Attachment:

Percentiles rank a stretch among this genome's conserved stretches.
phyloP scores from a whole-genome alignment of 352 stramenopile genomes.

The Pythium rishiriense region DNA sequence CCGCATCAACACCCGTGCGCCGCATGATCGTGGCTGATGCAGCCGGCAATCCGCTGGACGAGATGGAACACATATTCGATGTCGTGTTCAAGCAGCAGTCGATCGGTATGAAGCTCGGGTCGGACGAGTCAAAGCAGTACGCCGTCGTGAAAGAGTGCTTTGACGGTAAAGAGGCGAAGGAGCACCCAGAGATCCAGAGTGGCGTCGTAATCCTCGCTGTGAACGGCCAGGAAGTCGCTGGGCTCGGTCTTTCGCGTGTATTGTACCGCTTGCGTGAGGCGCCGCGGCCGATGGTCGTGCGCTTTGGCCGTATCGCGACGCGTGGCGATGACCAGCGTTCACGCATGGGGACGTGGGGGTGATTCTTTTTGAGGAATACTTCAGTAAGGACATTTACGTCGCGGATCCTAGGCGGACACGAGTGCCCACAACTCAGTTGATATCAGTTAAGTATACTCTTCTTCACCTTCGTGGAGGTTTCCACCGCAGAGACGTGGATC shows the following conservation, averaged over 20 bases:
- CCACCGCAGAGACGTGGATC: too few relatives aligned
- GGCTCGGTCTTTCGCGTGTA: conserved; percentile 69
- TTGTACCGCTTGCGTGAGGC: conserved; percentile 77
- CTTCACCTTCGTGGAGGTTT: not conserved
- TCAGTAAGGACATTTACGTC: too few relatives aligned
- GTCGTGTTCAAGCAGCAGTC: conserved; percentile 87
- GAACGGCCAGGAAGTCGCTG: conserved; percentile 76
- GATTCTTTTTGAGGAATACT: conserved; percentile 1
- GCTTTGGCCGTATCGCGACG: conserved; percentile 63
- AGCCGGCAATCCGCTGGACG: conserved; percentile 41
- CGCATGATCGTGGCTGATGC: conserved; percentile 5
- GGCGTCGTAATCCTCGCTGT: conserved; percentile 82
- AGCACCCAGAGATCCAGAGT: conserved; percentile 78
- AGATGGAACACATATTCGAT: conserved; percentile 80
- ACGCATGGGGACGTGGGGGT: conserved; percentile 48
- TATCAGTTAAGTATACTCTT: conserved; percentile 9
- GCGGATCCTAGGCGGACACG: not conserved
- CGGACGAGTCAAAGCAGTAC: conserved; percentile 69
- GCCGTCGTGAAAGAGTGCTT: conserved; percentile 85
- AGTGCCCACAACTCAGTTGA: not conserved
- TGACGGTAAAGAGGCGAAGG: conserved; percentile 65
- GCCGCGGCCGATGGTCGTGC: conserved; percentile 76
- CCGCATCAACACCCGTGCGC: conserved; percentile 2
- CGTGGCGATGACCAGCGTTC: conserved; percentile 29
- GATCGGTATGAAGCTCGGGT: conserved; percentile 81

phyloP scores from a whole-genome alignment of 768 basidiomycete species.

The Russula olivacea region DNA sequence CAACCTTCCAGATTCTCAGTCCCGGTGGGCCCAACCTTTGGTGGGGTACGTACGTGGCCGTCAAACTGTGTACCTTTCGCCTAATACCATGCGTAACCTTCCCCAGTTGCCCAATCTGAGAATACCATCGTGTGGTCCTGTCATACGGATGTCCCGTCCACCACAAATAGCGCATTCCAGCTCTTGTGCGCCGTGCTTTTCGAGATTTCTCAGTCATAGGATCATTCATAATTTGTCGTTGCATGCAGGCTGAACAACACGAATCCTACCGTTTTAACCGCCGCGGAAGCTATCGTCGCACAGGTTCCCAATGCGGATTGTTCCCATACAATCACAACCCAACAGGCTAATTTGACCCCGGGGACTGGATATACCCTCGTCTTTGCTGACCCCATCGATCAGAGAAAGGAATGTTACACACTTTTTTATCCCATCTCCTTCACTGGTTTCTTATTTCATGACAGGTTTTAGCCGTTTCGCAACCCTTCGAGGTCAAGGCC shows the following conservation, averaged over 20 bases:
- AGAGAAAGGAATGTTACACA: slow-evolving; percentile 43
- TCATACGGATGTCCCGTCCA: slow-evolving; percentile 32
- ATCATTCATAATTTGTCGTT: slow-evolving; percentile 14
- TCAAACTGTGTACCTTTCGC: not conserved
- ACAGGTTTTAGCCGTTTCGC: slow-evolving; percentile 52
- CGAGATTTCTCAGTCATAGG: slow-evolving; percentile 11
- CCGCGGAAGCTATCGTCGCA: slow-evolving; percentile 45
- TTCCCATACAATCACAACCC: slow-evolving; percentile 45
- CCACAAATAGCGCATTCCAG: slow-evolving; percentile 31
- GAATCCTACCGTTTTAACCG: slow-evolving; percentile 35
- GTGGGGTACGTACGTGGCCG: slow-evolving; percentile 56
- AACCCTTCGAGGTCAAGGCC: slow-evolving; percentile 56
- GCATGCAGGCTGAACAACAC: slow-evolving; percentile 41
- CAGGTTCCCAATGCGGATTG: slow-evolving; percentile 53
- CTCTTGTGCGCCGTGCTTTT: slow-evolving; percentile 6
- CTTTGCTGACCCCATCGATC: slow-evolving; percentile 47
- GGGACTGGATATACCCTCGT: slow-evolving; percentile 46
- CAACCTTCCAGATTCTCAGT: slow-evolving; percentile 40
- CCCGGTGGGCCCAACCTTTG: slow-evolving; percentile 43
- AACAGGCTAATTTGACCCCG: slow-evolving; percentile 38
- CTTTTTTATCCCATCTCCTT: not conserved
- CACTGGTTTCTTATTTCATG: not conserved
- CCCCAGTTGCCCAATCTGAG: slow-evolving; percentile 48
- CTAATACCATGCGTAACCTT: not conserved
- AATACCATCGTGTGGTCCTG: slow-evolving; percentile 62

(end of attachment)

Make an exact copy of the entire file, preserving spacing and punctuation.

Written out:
Percentiles rank a stretch among this genome's conserved stretches.
phyloP scores from a whole-genome alignment of 352 stramenopile genomes.

The Pythium rishiriense region DNA sequence CCGCATCAACACCCGTGCGCCGCATGATCGTGGCTGATGCAGCCGGCAATCCGCTGGACGAGATGGAACACATATTCGATGTCGTGTTCAAGCAGCAGTCGATCGGTATGAAGCTCGGGTCGGACGAGTCAAAGCAGTACGCCGTCGTGAAAGAGTGCTTTGACGGTAAAGAGGCGAAGGAGCACCCAGAGATCCAGAGTGGCGTCGTAATCCTCGCTGTGAACGGCCAGGAAGTCGCTGGGCTCGGTCTTTCGCGTGTATTGTACCGCTTGCGTGAGGCGCCGCGGCCGATGGTCGTGCGCTTTGGCCGTATCGCGACGCGTGGCGATGACCAGCGTTCACGCATGGGGACGTGGGGGTGATTCTTTTTGAGGAATACTTCAGTAAGGACATTTACGTCGCGGATCCTAGGCGGACACGAGTGCCCACAACTCAGTTGATATCAGTTAAGTATACTCTTCTTCACCTTCGTGGAGGTTTCCACCGCAGAGACGTGGATC shows the following conservation, averaged over 20 bases:
- CCACCGCAGAGACGTGGATC: too few relatives aligned
- GGCTCGGTCTTTCGCGTGTA: conserved; percentile 69
- TTGTACCGCTTGCGTGAGGC: conserved; percentile 77
- CTTCACCTTCGTGGAGGTTT: not conserved
- TCAGTAAGGACATTTACGTC: too few relatives aligned
- GTCGTGTTCAAGCAGCAGTC: conserved; percentile 87
- GAACGGCCAGGAAGTCGCTG: conserved; percentile 76
- GATTCTTTTTGAGGAATACT: conserved; percentile 1
- GCTTTGGCCGTATCGCGACG: conserved; percentile 63
- AGCCGGCAATCCGCTGGACG: conserved; percentile 41
- CGCATGATCGTGGCTGATGC: conserved; percentile 5
- GGCGTCGTAATCCTCGCTGT: conserved; percentile 82
- AGCACCCAGAGATCCAGAGT: conserved; percentile 78
- AGATGGAACACATATTCGAT: conserved; percentile 80
- ACGCATGGGGACGTGGGGGT: conserved; percentile 48
- TATCAGTTAAGTATACTCTT: conserved; percentile 9
- GCGGATCCTAGGCGGACACG: not conserved
- CGGACGAGTCAAAGCAGTAC: conserved; percentile 69
- GCCGTCGTGAAAGAGTGCTT: conserved; percentile 85
- AGTGCCCACAACTCAGTTGA: not conserved
- TGACGGTAAAGAGGCGAAGG: conserved; percentile 65
- GCCGCGGCCGATGGTCGTGC: conserved; percentile 76
- CCGCATCAACACCCGTGCGC: conserved; percentile 2
- CGTGGCGATGACCAGCGTTC: conserved; percentile 29
- GATCGGTATGAAGCTCGGGT: conserved; percentile 81

phyloP scores from a whole-genome alignment of 768 basidiomycete species.

The Russula olivacea region DNA sequence CAACCTTCCAGATTCTCAGTCCCGGTGGGCCCAACCTTTGGTGGGGTACGTACGTGGCCGTCAAACTGTGTACCTTTCGCCTAATACCATGCGTAACCTTCCCCAGTTGCCCAATCTGAGAATACCATCGTGTGGTCCTGTCATACGGATGTCCCGTCCACCACAAATAGCGCATTCCAGCTCTTGTGCGCCGTGCTTTTCGAGATTTCTCAGTCATAGGATCATTCATAATTTGTCGTTGCATGCAGGCTGAACAACACGAATCCTACCGTTTTAACCGCCGCGGAAGCTATCGTCGCACAGGTTCCCAATGCGGATTGTTCCCATACAATCACAACCCAACAGGCTAATTTGACCCCGGGGACTGGATATACCCTCGTCTTTGCTGACCCCATCGATCAGAGAAAGGAATGTTACACACTTTTTTATCCCATCTCCTTCACTGGTTTCTTATTTCATGACAGGTTTTAGCCGTTTCGCAACCCTTCGAGGTCAAGGCC shows the following conservation, averaged over 20 bases:
- AGAGAAAGGAATGTTACACA: slow-evolving; percentile 43
- TCATACGGATGTCCCGTCCA: slow-evolving; percentile 32
- ATCATTCATAATTTGTCGTT: slow-evolving; percentile 14
- TCAAACTGTGTACCTTTCGC: not conserved
- ACAGGTTTTAGCCGTTTCGC: slow-evolving; percentile 52
- CGAGATTTCTCAGTCATAGG: slow-evolving; percentile 11
- CCGCGGAAGCTATCGTCGCA: slow-evolving; percentile 45
- TTCCCATACAATCACAACCC: slow-evolving; percentile 45
- CCACAAATAGCGCATTCCAG: slow-evolving; percentile 31
- GAATCCTACCGTTTTAACCG: slow-evolving; percentile 35
- GTGGGGTACGTACGTGGCCG: slow-evolving; percentile 56
- AACCCTTCGAGGTCAAGGCC: slow-evolving; percentile 56
- GCATGCAGGCTGAACAACAC: slow-evolving; percentile 41
- CAGGTTCCCAATGCGGATTG: slow-evolving; percentile 53
- CTCTTGTGCGCCGTGCTTTT: slow-evolving; percentile 6
- CTTTGCTGACCCCATCGATC: slow-evolving; percentile 47
- GGGACTGGATATACCCTCGT: slow-evolving; percentile 46
- CAACCTTCCAGATTCTCAGT: slow-evolving; percentile 40
- CCCGGTGGGCCCAACCTTTG: slow-evolving; percentile 43
- AACAGGCTAATTTGACCCCG: slow-evolving; percentile 38
- CTTTTTTATCCCATCTCCTT: not conserved
- CACTGGTTTCTTATTTCATG: not conserved
- CCCCAGTTGCCCAATCTGAG: slow-evolving; percentile 48
- CTAATACCATGCGTAACCTT: not conserved
- AATACCATCGTGTGGTCCTG: slow-evolving; percentile 62